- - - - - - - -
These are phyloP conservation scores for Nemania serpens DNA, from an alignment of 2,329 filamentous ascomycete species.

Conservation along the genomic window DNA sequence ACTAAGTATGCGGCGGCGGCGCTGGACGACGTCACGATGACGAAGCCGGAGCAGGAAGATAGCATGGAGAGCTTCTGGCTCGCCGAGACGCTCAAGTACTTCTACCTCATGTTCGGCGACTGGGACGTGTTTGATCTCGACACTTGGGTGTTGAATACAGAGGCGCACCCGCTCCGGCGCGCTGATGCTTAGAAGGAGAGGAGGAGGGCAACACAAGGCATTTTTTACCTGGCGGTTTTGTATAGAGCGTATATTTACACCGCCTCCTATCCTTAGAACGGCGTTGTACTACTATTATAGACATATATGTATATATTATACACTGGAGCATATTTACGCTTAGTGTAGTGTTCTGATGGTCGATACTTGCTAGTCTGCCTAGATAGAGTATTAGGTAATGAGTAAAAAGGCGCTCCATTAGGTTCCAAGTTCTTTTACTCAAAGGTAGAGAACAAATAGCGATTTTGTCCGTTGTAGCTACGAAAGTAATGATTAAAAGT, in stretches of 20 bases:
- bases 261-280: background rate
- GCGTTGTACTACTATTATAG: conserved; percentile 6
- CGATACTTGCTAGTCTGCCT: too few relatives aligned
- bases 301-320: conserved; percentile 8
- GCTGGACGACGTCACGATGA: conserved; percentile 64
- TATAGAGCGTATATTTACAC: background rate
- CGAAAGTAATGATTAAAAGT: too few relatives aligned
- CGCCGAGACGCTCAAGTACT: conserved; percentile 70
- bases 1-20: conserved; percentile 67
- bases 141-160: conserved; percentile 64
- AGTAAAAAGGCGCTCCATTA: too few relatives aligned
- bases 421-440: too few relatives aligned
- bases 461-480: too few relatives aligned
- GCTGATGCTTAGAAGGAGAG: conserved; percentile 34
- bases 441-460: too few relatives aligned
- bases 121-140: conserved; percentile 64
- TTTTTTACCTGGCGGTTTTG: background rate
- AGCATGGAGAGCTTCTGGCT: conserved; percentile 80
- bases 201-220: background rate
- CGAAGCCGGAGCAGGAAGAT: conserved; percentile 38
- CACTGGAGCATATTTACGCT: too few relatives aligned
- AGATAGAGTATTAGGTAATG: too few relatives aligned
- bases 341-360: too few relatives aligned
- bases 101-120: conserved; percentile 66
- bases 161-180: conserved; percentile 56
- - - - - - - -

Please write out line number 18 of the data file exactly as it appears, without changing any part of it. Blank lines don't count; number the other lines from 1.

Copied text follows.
- bases 121-140: conserved; percentile 64